Yesterday my wife and I watched "Dot" at the Salem Film Festival. It's a documentary about an extraordinary 82 year old woman from Ashland, Oregon who believably claims that her life is ordinary. From the film's web site:
Dot Fisher-Smith is a mystical masterful artist, a war resister, an environmental activist, a community presence, a jailbird.
As a great-grandmother, she chained her neck to a log truck to protest salvage logging of old-growth forest.
Yet she calls herself a mistaken Buddha and her own life ordinary.
This moving documentary is an intimate portrait of life and death through the eyes of 82-year-old Dot.
I really liked the film.
You could do a lot worse with a $20 entertainment budget than buy a DVD of "Dot," invite some friends over, open a bottle of wine, spend a couple of hours watching the flick, then discuss people's reactions to it. (I bought a DVD myself with this in mind, right after viewing the film.)
There's a lot of lessons about spirituality in "Dot."
Around the 30 minute mark, Dot speaks about a commitment to Zen practice which was one of the reasons she moved from a home in the Ashland countryside to the city itself -- so she could be closer to the town's Zen center.
"Discipline," her Zen teacher told her, "makes you strong." His analogy was that discipline was like putting a snake in a bamboo tube.
One of my favorite parts of the film shows Dot bowing respectfully before a singing bowl on the floor of her home, while some other women look on. She strikes the bowl, eliciting a pure Zen'ish tone. She bows traditionally again.
She yells, "blow it all to hell" while waving her arms. The women laugh. "Come out of the bamboo tube," Dot says. "The bamboo tube of discipline where everything is squirming... and, no, I hate it!...I don't want to do this discipline!"
(You've got to see the film to get the whole message of this scene; Dot's expressive body language speaks as loud as her words.)
Eventually Dot was made the head honcho of the Zen center's meditation hall, a duty she performed for two years. Her snake burst the bamboo tube, though, while on a trip to Tibet. Dot speaks of realizing there wasn't any more need for Zen practice.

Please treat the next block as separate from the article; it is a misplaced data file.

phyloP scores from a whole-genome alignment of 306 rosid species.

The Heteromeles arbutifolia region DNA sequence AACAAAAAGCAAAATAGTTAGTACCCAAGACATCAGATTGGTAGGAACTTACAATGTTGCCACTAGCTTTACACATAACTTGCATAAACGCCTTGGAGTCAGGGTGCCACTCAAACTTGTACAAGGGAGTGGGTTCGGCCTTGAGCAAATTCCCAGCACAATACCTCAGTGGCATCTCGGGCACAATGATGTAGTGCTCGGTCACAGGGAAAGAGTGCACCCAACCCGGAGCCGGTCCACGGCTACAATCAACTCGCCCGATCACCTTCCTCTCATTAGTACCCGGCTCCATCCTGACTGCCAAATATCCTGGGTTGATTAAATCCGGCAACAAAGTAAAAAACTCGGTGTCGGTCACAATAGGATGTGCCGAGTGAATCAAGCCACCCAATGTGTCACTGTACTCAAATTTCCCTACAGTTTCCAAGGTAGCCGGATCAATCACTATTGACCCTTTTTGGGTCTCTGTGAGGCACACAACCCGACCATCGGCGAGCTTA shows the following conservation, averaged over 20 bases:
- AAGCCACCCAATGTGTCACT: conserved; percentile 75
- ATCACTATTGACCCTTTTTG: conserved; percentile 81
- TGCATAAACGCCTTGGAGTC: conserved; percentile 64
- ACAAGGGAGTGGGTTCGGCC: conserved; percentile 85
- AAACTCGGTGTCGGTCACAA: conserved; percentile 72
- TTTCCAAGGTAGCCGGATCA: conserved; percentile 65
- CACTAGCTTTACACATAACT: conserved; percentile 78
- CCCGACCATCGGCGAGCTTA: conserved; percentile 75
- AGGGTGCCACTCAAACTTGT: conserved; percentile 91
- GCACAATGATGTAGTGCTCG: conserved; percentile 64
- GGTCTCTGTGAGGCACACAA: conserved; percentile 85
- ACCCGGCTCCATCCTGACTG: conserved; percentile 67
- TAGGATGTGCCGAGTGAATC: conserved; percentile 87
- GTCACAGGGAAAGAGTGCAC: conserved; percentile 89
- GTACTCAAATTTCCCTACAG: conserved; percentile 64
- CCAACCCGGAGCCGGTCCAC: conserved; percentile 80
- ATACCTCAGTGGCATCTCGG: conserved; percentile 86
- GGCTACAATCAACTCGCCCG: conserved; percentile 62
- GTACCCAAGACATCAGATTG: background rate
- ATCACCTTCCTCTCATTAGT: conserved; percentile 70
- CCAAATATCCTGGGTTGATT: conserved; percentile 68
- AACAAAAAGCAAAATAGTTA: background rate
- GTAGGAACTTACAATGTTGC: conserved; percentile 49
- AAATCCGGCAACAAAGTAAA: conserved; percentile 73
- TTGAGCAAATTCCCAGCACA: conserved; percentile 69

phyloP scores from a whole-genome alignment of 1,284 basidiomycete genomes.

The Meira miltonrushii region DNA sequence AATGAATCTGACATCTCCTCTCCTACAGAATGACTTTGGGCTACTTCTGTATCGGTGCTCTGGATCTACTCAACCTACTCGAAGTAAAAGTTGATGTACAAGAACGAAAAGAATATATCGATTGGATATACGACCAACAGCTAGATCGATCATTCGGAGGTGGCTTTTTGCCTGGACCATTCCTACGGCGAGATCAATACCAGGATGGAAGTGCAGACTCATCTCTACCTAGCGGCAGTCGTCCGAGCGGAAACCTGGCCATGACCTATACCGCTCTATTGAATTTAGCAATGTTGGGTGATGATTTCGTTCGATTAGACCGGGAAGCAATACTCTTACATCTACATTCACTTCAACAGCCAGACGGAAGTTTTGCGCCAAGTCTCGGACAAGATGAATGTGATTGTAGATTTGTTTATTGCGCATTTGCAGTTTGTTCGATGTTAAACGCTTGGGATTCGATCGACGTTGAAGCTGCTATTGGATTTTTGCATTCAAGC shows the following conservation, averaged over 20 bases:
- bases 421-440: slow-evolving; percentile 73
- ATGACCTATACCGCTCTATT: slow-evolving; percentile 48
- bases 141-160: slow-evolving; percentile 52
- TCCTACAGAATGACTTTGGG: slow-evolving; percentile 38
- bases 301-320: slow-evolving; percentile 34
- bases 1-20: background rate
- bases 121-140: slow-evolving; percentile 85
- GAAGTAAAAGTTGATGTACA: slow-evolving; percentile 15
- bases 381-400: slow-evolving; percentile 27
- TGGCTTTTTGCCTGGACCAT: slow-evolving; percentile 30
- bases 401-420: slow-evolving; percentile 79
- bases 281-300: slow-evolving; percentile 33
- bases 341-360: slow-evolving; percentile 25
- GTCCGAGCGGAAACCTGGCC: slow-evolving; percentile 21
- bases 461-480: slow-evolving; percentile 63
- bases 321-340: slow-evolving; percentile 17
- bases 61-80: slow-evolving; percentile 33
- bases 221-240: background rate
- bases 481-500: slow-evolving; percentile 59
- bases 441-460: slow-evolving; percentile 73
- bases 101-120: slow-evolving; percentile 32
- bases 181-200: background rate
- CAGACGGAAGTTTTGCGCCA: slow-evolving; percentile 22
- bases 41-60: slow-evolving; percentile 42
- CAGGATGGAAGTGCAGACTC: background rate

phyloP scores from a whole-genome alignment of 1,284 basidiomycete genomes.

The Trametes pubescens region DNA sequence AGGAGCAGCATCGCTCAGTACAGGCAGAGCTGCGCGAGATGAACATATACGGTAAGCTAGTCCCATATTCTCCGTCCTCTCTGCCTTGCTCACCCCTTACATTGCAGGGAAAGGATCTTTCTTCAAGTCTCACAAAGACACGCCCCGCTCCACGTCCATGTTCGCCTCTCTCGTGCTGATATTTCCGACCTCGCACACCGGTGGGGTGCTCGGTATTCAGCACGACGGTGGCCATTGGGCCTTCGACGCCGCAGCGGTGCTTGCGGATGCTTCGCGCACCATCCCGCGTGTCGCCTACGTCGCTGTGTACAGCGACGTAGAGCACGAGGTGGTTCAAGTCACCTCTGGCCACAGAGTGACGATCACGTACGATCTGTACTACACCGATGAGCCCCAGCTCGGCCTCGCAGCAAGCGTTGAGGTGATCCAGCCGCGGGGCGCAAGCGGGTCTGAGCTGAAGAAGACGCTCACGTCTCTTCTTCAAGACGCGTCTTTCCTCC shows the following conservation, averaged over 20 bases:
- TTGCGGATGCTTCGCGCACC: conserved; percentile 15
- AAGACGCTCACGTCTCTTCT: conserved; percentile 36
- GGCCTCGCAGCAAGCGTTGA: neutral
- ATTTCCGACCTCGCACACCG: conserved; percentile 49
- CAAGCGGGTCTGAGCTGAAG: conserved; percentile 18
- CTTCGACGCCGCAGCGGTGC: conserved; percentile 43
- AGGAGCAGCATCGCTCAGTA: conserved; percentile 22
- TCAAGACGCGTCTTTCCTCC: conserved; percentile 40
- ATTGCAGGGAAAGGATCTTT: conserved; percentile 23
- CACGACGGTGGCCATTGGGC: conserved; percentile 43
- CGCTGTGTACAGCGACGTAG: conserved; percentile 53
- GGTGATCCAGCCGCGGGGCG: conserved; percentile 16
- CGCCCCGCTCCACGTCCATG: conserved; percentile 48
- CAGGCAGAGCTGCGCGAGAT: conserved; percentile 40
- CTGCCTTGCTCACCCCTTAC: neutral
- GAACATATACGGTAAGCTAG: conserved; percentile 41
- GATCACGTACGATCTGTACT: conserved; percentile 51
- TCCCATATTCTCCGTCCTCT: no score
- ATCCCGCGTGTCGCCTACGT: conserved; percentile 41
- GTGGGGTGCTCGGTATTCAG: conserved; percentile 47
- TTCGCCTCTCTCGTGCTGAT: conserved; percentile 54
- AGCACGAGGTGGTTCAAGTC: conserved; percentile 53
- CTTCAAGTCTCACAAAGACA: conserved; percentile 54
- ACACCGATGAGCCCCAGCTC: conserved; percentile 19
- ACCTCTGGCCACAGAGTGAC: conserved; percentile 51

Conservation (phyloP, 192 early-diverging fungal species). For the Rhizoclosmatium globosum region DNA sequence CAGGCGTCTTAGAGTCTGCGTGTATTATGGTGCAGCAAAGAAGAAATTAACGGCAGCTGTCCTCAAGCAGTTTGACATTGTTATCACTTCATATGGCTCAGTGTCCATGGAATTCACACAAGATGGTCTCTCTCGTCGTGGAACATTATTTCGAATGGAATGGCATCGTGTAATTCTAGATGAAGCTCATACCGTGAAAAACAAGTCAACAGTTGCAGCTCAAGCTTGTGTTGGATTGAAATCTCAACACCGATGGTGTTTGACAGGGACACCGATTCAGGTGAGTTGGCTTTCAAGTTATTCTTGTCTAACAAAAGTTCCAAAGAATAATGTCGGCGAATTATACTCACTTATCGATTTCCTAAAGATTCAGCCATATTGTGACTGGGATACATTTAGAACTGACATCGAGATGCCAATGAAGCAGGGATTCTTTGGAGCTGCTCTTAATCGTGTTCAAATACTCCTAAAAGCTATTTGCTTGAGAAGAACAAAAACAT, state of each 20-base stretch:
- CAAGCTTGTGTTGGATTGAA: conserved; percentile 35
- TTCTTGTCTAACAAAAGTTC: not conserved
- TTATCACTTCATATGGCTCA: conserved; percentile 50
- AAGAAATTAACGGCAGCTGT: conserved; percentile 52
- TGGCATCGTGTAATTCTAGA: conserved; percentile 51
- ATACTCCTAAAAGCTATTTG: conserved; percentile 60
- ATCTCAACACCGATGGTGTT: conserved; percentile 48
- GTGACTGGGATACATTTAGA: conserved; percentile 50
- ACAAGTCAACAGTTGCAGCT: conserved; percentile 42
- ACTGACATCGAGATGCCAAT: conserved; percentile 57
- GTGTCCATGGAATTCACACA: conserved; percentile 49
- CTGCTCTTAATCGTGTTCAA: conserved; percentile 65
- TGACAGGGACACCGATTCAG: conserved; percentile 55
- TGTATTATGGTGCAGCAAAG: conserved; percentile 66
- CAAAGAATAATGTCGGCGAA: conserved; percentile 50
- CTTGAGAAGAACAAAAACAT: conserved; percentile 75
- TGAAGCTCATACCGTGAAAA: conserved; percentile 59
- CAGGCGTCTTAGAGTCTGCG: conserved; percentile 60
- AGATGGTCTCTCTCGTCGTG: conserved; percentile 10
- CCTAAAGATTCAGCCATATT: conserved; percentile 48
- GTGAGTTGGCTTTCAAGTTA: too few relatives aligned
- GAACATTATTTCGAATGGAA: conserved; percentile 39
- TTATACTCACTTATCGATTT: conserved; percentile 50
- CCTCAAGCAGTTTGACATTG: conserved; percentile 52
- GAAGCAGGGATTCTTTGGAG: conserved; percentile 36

She was hiking along at 17,000 feet. Followed by 18,000 feet. She was putting one foot after the other. She was there, doing what she was doing. What else was there to do? Thus ended her formal Zen practice.
Today George, a frequent visitor to this blog, left a comment on a recent post that posed some excellent questions.
Brian, on the issue of meditation, you've been doing it for quite a while. If you had never meditated for a day in your life, would it have made any difference to your understanding of:
1. the universe?
3. your peace of mind? or
4. any kind of unexplained experience including an awareness of lights, sounds, god, spirit, the tao, nonduality, oneness, or transcendental spheres of existence?
Yes. No. I don't know. Each of those answers sounds about right. George, here's a down payment on a response to what you asked.
Because "Dot" was being shown at a film festival, both Dot Fisher-Smith and the filmmaker, Patricia Somers, were in the theatre. They walked down in front of the screen after the applause ended and the lights came on.
I got to ask a question of Dot, who was as feistily/energetically engaging in person as in the film.
"Dot," I said (more or less), "it seems that after engaging in formal Zen practice for a while, you gave it up. I've meditated every day for most of my life, so I'm curious about whether you currently do any sort of organized meditation. Or is simply living life your meditation, being mindful of what is present at each moment?"
Dot told me that she'd been involved with Zen for about thirty years. And no, she doesn't feel any need now to meditate. Looking at me, she said "All there is... like this," pointing a finger in my direction.
Yeah, I got it. At least, I feel like I got it.
There Dot and I were, two people in a theatre filled with quite a few other people, having an interchange. We'd never met before; we may never meet again; but at that moment we were doing something together, and that's all that mattered.
No philosophy required. No religion required. No spiritual discipline required. No big Meaning of Life interpretation required.
Today I got up, made a pot of coffee, poured myself a cup, picked up the Oregonian sports page, and, per usual, went into my meditation area for some morning quiet time -- reading and meditating. For many years I meditated for several hours a day. Now, it's twenty minutes or so.
I don't feel that all that time I spent in closed-eyes contemplation was wasted, not at all. Yet I also don't feel that it gave me any great insights into the nature of the cosmos, or of myself. It just was something I did for about thirty years, about the same length of time Dot was into Zen.
I'm also coming to the realization that ordinary everyday life is -- duh -- what life is all about. Doesn't seem like something so obvious should take thirty-plus years to realize. Which is why I liked what Dot says near the end of the film so much.
"What is Buddha? In the Blue Cliff record, it's like... shit on a stick. So I can say that. Yeah, I'm the Buddha way. Life is one big mistake. And I'm doing that. I'm a mistaken Buddha, a Buddha who makes mistakes. Everybody makes mistakes. I'm human."
(Here's a newspaper story about Dot and the film.)